3rd International ICST Conference on Scalable Information Systems

Research Article

Analysis of Varying Approaches to Topical Web Query Classification

Download330 downloads
  • @INPROCEEDINGS{10.4108/ICST.INFOSCALE2008.3487,
        author={Steven M. Beitzel and Eric C. Jensen and Abdur Chowdhury and Ophir Frieder},
        title={Analysis of Varying Approaches to Topical Web Query Classification},
        proceedings={3rd International ICST Conference on Scalable Information Systems},
        publisher={ICST},
        proceedings_a={INFOSCALE},
        year={2010},
        month={5},
        keywords={query classification web search},
        doi={10.4108/ICST.INFOSCALE2008.3487}
    }
    
  • Steven M. Beitzel
    Eric C. Jensen
    Abdur Chowdhury
    Ophir Frieder
    Year: 2010
    Analysis of Varying Approaches to Topical Web Query Classification
    INFOSCALE
    ICST
    DOI: 10.4108/ICST.INFOSCALE2008.3487
Steven M. Beitzel1,*, Eric C. Jensen2,*, Abdur Chowdhury2,*, Ophir Frieder3,*
  • 1: Telcordia Technologies, Inc.
  • 2: Summize, Inc.
  • 3: Illinois Institute of Technology
*Contact email: steve@research.telcordia.com, ej@summize.com, abdur@summize.com, ophir@ir.iit.edu

Abstract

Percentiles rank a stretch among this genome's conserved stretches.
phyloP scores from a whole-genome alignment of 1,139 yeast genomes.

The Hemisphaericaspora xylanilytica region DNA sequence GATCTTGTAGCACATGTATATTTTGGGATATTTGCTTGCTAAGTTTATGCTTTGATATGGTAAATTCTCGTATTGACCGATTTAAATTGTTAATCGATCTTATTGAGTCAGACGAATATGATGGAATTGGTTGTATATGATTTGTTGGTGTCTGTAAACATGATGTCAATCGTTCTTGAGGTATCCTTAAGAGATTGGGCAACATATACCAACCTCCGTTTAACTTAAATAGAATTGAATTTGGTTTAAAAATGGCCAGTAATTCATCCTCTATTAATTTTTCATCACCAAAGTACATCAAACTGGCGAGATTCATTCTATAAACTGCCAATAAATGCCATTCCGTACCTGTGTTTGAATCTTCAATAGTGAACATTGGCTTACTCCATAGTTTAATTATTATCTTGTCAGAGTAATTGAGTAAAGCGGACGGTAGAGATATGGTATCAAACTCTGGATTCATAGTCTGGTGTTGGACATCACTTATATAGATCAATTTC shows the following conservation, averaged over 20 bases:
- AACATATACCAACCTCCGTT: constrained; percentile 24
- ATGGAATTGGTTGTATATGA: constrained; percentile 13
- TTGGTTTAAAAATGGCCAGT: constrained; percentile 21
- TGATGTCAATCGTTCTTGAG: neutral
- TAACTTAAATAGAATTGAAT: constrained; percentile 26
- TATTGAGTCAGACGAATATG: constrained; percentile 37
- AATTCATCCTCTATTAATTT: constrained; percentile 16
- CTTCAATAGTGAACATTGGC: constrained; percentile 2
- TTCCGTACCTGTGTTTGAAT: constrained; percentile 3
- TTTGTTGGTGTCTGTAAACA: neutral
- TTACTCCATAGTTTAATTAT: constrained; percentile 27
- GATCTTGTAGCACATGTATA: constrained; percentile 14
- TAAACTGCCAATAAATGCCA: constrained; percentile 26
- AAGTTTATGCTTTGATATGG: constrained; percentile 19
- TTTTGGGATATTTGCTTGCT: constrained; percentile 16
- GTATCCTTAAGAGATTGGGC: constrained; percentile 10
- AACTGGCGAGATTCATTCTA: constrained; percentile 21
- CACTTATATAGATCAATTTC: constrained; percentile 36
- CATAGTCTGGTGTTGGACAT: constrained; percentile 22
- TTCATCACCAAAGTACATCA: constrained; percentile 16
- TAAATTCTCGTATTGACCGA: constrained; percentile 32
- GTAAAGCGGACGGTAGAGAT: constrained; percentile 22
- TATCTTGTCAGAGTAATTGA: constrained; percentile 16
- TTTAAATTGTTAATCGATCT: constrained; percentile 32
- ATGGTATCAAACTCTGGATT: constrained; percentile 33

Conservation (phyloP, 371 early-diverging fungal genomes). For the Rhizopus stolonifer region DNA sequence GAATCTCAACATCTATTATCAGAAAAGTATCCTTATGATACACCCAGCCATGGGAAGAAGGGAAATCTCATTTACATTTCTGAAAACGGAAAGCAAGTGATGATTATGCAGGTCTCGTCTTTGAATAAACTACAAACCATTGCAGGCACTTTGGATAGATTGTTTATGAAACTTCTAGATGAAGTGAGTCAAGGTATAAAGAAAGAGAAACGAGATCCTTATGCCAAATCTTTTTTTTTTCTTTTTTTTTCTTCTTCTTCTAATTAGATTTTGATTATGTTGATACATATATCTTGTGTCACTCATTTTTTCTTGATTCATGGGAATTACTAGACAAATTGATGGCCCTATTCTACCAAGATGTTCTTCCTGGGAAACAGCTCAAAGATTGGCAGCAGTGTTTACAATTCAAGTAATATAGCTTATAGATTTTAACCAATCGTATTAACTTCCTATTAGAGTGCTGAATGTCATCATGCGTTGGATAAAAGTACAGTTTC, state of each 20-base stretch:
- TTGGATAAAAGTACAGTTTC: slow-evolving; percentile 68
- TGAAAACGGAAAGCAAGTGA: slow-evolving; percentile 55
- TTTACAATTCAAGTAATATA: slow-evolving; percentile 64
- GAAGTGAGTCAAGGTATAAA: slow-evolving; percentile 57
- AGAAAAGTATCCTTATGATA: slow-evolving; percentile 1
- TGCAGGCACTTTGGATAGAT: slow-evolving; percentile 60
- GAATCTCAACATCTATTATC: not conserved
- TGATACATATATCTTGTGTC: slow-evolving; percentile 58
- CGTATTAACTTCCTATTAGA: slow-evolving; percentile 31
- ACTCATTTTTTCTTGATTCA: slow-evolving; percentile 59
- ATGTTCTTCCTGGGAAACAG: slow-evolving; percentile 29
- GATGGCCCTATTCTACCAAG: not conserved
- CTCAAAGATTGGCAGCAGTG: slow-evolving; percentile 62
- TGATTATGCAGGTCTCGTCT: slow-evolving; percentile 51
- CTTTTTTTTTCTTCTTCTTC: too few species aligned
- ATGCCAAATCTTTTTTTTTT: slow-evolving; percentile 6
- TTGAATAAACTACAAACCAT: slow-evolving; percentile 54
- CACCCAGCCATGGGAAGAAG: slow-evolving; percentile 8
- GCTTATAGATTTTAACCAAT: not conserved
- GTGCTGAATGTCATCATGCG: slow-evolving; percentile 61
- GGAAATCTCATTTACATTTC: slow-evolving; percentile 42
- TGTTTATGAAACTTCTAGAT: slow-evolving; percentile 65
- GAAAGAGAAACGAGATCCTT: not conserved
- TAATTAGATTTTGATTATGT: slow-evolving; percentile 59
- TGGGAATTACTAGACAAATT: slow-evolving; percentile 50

Topical classification of web queries has drawn recent interest from forums such as the 2005 KDD Cup because of the promise it offers in improving retrieval effectiveness and efficiency. Many proposed techniques make use of documents classified in taxonomies (such as the ODP: Open Directory Project -- http://www.dmoz.org) to inform on the class of a web query. Implicit in these approaches is the assumption that topically classifying queries is equivalent to the general topical text classification task (although with few directly available features from such short queries). We test this assumption by comparing and combining classifiers trained directly from manually classified queries and their retrieved documents, trained from categorized documents in the ODP, and induced from unlabeled query logs for pre-retrieval classification. We find that training classifiers directly from manually classified queries outperforms the best general topical classifier by 48% in relative F1 score. We attribute this to a mismatch in task when applying a general classifier to queries. For example, a typically vague web query classified as "business" is likely to retrieve documents classified as "news" and "organizations" in addition to those labeled "business." Equating a "business" class of queries with a "business" class of documents, then, is not appropriate.